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The Saga of Hugh Glass: Pirate, Pawnee and Mountain Man
Before his most fabulous adventure (celebrated by John G. Neihardt in The Song of Hugh Glass and by Frederick Manfred in Lord Grizzly), Hugh Glass was captured by the buccaneer Jean Lafitte and turned pirate himself until his first chance to escape. Soon he fell prisoner to the Pawnees and lived for four years as one of them before he managed to make his way to St. Louis. ...more
Paperback, 237 pages
Published March 1st 1976 by Bison Books
(first published 1963)
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Mountain man Hugh Glass was a legend to his peers, many of them legends themselves. His fame spread to the East, where his incredible story was told in the newspapers of Philadelphia. His legend entered the lore of Indian tribes as well, where it was still being told many decades after his passing. But with the coming of the 20th century, Hugh's legend faded into obscurity. John Myers Myers' The Saga of Hugh Glass is an excellent attempt to rescue Hugh from the obscurity that he had faded into a ...more
This is definitely an interesting story. If it is true. The life of Hugh Glass seems extraordinary, but much of it comes from him, not actual historical documentation. And outside of the bear attack, he has no witnesses to back his claims. It is a interesting story, but this book spends a lot of time bouncing around to different subjects and a lot of general mountain men style info. Only about a third of the book is about Hugh Glass. It is interesting, but there may be a better book about Hugh G ...more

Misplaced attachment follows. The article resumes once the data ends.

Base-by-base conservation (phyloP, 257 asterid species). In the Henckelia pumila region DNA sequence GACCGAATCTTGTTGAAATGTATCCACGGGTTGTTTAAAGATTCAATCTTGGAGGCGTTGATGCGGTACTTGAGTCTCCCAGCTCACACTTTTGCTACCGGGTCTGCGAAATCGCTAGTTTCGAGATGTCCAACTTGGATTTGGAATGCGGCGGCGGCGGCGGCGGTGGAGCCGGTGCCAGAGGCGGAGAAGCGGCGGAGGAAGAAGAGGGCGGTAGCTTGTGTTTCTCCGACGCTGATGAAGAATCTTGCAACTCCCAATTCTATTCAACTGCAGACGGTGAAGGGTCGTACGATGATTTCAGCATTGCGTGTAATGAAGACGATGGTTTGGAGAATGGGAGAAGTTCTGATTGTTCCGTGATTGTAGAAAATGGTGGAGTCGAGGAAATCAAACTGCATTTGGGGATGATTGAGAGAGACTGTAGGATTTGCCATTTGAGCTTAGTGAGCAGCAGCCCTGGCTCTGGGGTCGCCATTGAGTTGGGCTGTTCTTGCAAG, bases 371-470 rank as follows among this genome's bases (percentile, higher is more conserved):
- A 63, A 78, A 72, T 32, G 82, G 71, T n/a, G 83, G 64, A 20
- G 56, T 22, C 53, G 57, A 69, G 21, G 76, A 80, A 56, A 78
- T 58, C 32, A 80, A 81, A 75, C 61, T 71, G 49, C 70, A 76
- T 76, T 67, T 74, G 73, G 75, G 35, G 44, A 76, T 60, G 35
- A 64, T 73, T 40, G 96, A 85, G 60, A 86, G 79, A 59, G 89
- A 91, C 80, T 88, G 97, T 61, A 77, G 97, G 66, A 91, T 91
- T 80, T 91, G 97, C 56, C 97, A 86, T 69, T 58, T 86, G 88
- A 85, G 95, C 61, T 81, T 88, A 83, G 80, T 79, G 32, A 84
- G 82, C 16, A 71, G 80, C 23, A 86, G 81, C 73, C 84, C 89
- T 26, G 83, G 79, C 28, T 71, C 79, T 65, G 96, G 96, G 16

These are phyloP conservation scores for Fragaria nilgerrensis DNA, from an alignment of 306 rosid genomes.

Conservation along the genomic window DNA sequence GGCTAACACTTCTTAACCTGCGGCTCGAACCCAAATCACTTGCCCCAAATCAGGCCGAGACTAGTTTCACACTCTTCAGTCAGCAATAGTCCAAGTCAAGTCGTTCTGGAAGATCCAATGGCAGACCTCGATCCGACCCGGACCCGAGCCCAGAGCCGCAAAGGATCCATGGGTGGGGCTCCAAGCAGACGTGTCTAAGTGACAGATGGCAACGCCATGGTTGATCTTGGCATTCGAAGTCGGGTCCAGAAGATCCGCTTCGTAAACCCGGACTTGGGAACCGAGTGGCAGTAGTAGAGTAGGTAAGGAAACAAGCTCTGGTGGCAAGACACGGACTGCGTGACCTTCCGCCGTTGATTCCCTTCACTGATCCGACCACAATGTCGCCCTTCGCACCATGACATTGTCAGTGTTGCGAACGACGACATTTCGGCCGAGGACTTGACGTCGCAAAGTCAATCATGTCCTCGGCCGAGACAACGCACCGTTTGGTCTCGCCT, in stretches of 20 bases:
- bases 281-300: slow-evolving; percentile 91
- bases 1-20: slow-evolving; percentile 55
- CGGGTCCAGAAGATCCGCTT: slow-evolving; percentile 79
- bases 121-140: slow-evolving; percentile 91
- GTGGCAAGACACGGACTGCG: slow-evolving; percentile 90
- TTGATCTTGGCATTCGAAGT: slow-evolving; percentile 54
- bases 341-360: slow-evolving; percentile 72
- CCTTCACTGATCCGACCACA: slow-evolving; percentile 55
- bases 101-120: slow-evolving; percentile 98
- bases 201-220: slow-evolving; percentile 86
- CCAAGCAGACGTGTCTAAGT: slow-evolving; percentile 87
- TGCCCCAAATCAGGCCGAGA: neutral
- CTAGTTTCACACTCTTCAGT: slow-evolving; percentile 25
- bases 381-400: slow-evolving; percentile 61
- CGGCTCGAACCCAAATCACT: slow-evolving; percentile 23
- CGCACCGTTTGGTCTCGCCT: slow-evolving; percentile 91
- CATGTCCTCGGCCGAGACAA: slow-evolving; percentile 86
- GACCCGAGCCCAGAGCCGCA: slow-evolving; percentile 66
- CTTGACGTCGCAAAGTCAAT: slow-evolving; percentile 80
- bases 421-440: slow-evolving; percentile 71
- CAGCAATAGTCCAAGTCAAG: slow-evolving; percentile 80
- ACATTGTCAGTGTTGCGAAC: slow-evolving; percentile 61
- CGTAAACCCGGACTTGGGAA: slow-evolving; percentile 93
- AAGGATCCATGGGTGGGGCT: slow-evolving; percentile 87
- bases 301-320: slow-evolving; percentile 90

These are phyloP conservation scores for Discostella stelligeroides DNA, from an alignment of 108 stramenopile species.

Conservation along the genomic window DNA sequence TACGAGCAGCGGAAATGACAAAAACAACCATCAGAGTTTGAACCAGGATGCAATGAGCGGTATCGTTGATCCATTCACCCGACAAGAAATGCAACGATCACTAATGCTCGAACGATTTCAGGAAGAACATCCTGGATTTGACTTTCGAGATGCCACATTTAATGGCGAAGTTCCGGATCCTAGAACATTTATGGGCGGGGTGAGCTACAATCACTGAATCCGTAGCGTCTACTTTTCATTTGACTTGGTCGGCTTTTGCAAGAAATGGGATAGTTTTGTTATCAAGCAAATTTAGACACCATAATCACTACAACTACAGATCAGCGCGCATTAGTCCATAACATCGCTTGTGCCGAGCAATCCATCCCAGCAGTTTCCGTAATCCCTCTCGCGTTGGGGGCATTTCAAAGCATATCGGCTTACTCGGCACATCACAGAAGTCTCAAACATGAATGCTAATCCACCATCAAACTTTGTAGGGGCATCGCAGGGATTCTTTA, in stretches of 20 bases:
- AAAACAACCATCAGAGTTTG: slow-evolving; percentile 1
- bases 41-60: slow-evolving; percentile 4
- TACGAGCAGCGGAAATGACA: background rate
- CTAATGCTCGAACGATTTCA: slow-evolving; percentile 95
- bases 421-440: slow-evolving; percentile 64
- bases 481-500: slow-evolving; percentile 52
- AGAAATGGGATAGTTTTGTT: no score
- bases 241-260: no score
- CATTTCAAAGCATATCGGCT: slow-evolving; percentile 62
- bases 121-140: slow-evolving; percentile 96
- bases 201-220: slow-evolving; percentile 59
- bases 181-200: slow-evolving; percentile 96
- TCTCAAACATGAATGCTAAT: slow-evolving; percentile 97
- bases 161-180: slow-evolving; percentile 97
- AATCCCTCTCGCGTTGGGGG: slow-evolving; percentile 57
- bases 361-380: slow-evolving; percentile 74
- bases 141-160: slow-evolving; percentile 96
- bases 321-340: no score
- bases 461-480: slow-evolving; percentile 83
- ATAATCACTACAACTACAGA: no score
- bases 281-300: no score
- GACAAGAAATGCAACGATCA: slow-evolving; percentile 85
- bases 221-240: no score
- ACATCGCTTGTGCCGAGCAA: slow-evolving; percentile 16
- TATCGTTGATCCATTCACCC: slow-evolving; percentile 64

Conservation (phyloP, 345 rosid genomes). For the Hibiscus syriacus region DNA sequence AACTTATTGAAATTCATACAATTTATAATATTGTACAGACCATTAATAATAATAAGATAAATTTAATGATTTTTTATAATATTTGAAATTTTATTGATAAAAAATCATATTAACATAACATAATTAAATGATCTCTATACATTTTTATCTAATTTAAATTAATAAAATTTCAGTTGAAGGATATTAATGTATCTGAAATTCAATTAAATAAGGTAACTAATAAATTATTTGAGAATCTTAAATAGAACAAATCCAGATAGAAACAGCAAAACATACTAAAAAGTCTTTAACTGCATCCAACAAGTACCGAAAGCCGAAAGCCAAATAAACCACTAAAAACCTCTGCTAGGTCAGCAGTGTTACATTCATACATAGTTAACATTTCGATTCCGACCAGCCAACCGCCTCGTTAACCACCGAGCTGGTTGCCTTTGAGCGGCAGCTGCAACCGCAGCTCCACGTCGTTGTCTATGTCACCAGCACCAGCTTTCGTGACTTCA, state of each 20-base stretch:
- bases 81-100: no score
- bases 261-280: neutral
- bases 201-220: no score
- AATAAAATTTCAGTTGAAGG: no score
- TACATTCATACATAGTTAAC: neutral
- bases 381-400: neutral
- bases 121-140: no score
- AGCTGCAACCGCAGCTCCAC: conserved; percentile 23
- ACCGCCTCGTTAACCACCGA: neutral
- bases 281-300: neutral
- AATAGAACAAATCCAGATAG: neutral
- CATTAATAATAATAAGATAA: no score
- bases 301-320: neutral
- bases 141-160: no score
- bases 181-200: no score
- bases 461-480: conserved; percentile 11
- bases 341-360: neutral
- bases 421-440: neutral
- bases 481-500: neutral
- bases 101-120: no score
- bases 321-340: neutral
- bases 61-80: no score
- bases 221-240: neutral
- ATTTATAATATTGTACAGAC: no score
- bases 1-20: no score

The gruesome survival story of Mountain Man Hugh Glass is one step away from being mythic. Thankfully, Myers avoids the poetic and the mythic in retelling Glass's life-story (he leaves that duty to other fine writers of fiction & poetry, such as John Neihardt). However, Myers will sometimes insert non-quotation colloquial-sounding sentences within otherwise scholarly passages that disjointed this reader. On the whole, though, I found the book to be engaging, informative and the fullest of po ...more
The Saga of Hugh Glass is one of the better scholarly historical works I've read. It portrays Hugh Glass and his unparalleled life story with historical objectivity, accuracy, and a finely honed wit. While I might have preferred a more epic treatment of the story, this one fits Hugh well and might have been thoroughly appreciated by the subject himself. It's just a shame that we don't know more about him.
Myers was born and grew up on Long Island, New York. He attended the University of New Mexico briefly, but was expelled for being one of the writers in a rebel newspaper, The Pariah. After extensive travel through Europe and the United States, Myers worked for the New York World and San Antonio Evening News. He was also an advertising copywriter. Myers served a short term in the U.S. Army during W ...moreMore about John Myers Myers...